California’s “equity metric” attempts to tackle that disparity by requiring that the 35 largest counties invest more in testing and ensure that positive rates of infection in the most disadvantaged neighborhoods come close to meeting the county’s overall positivity rate. The rule ensures that restaurants in Beverly Hills can’t resume indoor dining unless the most impoverished census tracts also show low rates of infection.

The change adds a third metric to the state’s newest reopening structure, which Newsom unveiled in late August and billed as an improvement to the previous approach that has been blamed for the state’s summer infection surge. Before now, the new structure has relied only on a county’s overall positivity mark and the rate of new infections.

The equity move could prompt counties to expand testing in low-income neighborhoods and provide tests to anyone who fears they have been exposed, not just those who show symptoms. That may allow such communities to more quickly isolate patients, especially those who are asymptomatic.

The metric uses the California Healthy Places Index to identify the lowest, most disadvantaged quartile in the larger counties’ census tracts. The smallest 23 counties are exempt — with populations of 106,000 or below — but still have to provide the state with an equity plan for their most vulnerable populations.

Orange County Supervisor Don Wagner, a former Republican state lawmaker who has been critical of Newsom’s restrictions, called the new measure “virtue signaling” on the part of the Democratic governor. He also described it as another example of “moving the goal posts,” potentially delaying further business reopenings.

“Even if you meet others but don’t meet the equity one, you’re stuck,” Wagner said.

Tuesday marked the first state update to county tiers since the equity metric was quietly rolled out last week. There remained plenty of confusion and mystery around how it might impact county status, but its debut mostly had no effect

Maryland allows child care centers to expand capacity as part of economic recovery plan

The Maryland State Department of Education announced Thursday it will allow child care centers to operate at the capacity for which they are licensed, easing restrictions previously meant to help mitigate the spread of the coronavirus in an effort to support the state’s economic recovery.

Since May, Gov. Larry Hogan, a Republican, has gradually lifted capacity restrictions promoting social distancing inside “high-risk locations” such as restaurants, brick-and-mortar retail shops and places of worship. Now, almost all businesses have reopened in some fashion, though most still have restrictions such as capacity limits, face covering requirements and temperate checks.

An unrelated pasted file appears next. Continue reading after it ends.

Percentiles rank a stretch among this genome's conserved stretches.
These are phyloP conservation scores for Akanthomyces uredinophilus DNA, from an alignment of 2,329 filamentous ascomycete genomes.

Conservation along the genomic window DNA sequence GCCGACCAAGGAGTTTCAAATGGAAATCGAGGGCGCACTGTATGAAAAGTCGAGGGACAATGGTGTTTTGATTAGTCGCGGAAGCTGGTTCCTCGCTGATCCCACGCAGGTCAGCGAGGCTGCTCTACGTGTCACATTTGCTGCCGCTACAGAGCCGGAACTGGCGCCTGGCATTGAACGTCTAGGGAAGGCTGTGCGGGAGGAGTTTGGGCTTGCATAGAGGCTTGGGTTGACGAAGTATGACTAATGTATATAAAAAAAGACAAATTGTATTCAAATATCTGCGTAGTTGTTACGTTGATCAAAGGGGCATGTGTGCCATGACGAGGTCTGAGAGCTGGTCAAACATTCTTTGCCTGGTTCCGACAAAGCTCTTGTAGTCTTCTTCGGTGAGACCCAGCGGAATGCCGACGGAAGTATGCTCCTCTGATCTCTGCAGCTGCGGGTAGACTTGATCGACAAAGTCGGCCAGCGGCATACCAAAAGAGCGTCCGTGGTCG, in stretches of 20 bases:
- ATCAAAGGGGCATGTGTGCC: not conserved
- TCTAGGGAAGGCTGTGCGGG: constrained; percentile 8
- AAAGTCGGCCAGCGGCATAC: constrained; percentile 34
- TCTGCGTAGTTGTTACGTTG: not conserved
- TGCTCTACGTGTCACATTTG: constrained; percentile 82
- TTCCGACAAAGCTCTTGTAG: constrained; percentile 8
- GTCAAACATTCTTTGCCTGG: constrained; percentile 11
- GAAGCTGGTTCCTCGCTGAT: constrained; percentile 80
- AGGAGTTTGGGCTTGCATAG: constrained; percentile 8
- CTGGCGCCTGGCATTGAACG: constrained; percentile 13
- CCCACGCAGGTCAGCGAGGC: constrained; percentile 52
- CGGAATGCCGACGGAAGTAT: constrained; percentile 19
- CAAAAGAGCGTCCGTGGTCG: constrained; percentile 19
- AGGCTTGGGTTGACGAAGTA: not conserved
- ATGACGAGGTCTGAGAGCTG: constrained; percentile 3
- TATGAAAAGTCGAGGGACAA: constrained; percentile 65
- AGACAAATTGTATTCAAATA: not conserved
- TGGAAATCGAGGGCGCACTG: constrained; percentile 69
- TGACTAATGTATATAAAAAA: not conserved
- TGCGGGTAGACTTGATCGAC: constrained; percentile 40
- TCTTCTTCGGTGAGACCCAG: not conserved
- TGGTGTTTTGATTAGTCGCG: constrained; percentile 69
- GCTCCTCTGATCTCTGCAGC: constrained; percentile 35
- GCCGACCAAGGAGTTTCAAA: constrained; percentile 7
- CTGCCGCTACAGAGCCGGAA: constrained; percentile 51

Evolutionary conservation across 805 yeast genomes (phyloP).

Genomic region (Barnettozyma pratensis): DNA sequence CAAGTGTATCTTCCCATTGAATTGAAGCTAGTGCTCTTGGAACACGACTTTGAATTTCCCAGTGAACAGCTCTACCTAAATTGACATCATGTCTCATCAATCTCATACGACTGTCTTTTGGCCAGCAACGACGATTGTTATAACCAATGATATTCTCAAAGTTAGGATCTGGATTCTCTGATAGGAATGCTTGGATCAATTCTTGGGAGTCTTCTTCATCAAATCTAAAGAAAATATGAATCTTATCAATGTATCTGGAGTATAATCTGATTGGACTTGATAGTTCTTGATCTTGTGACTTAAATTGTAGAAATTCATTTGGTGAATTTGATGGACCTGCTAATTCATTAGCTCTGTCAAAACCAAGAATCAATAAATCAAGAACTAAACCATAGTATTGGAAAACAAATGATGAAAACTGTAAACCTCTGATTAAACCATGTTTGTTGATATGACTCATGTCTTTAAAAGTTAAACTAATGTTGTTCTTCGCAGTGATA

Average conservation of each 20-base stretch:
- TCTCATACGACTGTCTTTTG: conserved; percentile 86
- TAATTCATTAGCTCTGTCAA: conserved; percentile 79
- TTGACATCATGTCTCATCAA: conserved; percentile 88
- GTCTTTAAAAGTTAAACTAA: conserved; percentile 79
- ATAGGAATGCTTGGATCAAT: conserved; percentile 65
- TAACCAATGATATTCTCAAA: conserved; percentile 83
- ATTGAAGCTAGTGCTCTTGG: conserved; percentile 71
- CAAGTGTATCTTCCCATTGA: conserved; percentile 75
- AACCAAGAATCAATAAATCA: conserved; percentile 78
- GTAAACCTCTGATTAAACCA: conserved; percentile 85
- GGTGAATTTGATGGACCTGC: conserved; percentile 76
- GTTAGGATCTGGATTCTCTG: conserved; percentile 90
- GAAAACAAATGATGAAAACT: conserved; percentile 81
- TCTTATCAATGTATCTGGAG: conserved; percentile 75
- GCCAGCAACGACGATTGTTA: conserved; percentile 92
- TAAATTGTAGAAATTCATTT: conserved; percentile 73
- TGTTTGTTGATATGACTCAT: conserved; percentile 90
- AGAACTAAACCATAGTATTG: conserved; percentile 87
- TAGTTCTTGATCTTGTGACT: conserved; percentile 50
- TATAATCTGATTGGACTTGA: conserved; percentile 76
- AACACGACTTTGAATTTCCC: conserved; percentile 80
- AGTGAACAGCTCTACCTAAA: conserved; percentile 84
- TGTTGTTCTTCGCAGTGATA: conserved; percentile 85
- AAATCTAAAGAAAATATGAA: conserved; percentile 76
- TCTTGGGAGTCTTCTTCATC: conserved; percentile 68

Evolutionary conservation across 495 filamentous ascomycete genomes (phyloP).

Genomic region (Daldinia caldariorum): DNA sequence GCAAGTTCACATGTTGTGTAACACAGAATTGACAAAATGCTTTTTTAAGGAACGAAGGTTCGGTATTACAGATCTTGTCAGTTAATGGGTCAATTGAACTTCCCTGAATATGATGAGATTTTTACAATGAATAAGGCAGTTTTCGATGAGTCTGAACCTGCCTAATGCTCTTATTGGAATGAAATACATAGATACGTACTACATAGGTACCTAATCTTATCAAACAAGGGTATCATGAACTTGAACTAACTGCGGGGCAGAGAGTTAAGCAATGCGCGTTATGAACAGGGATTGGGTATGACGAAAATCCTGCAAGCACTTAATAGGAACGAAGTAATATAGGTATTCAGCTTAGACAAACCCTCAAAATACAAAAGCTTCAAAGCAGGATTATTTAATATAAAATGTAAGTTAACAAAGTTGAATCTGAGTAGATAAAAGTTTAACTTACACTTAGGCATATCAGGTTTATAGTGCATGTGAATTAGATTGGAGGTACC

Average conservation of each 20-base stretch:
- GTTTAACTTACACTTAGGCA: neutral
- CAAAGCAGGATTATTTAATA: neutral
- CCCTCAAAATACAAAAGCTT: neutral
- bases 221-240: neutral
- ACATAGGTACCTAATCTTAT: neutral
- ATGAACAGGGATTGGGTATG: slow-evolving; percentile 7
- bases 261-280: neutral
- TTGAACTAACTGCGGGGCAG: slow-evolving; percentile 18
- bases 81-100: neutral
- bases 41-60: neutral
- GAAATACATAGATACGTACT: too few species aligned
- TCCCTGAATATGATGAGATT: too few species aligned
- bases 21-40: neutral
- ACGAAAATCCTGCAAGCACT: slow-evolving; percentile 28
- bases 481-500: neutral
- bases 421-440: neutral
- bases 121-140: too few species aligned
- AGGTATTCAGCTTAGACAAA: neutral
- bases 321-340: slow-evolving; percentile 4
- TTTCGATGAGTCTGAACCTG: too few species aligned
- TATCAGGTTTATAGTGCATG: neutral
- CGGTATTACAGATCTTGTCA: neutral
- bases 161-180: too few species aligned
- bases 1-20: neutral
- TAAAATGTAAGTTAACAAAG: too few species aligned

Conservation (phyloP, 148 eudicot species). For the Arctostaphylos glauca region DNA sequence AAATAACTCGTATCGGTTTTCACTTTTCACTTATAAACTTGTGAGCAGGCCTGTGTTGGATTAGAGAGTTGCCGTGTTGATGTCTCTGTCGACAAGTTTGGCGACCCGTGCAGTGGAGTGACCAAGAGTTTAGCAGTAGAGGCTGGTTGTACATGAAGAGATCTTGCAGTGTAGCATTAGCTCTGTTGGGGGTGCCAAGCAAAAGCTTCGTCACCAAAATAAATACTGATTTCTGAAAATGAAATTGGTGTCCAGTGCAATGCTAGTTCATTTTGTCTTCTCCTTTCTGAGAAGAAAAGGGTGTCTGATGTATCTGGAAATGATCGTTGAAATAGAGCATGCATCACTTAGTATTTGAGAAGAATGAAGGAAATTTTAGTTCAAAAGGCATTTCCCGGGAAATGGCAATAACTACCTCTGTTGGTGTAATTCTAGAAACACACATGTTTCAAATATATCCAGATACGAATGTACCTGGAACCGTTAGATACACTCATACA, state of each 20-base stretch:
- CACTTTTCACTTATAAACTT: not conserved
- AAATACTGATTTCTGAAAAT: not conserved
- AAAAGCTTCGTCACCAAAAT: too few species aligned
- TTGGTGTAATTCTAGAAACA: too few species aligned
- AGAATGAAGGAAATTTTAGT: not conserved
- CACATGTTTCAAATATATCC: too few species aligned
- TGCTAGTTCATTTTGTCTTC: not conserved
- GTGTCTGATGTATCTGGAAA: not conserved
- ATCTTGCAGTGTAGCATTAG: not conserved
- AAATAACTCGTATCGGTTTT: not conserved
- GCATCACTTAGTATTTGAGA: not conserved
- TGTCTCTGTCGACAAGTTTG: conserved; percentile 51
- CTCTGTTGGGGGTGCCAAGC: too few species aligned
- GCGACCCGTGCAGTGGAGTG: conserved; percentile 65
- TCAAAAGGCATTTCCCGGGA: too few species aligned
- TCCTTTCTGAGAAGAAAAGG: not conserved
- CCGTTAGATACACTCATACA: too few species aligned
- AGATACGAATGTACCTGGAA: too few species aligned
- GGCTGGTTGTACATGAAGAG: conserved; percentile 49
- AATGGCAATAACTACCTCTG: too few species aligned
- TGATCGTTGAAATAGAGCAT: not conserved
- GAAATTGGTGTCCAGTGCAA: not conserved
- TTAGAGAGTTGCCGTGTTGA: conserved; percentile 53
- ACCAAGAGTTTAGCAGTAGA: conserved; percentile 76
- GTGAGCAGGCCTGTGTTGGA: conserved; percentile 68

The expansion of child care comes as a relief to both providers that operate on tight margins and parents who have struggled to find quality care while public schools continue to operate remotely.

“It’s a game changer,” said Rich Huffman, CEO of the Celebree day care and education program, which runs child care programs for multiple age groups throughout Maryland. “It allows for us to do what we do best, and it allows more parents to go back to work. It’s going to be a huge part of the state’s recovery.”

Child care centers can now have as many as 30 school-aged students in the same room with a ratio of one teacher for every 15 students.

Since July, child care centers have been limited to no more than 15 people per classroom. In March, the state closed child care centers except for the children of essential workers as the pandemic swept into the state.

State schools superintendent Karen B. Salmon said at an Annapolis news conference that more than 82% of licensed child care centers have reopened since March. But they have remained financially hindered due to the shutdown and capacity limits, she said, forcing many parents to turn to unlicensed providers who don’t meet state standards to care for children.

“Hopefully this action will assist in limiting the many unregulated and illegal operators that have sprung up in recent months, ” Salmon said. “There are no criminal background checks, no oversight, and parents can not be sure that their children are in a safe environment.”

Maryland Family Network deputy director Steve Rohde said the increased slots made available to families will mean greater protections for children. In the current situation, he said, there are fewer adults to help children wash hands and adhere to other health protocols.

While the extra slots will help some families who are on waiting lists at their day care centers, he said there are many centers that currently have openings.

“Parents are in a real quandary right now in terms of school and child care and their comfort level,” he said. “Getting back to the child care ratios in place before COVID is a good step.”

Some parents with young children had already secured temporary child care services to fill the gaps caused by the state’s restrictions. It’s unclear how many of them will switch back to licensed child care centers and providers.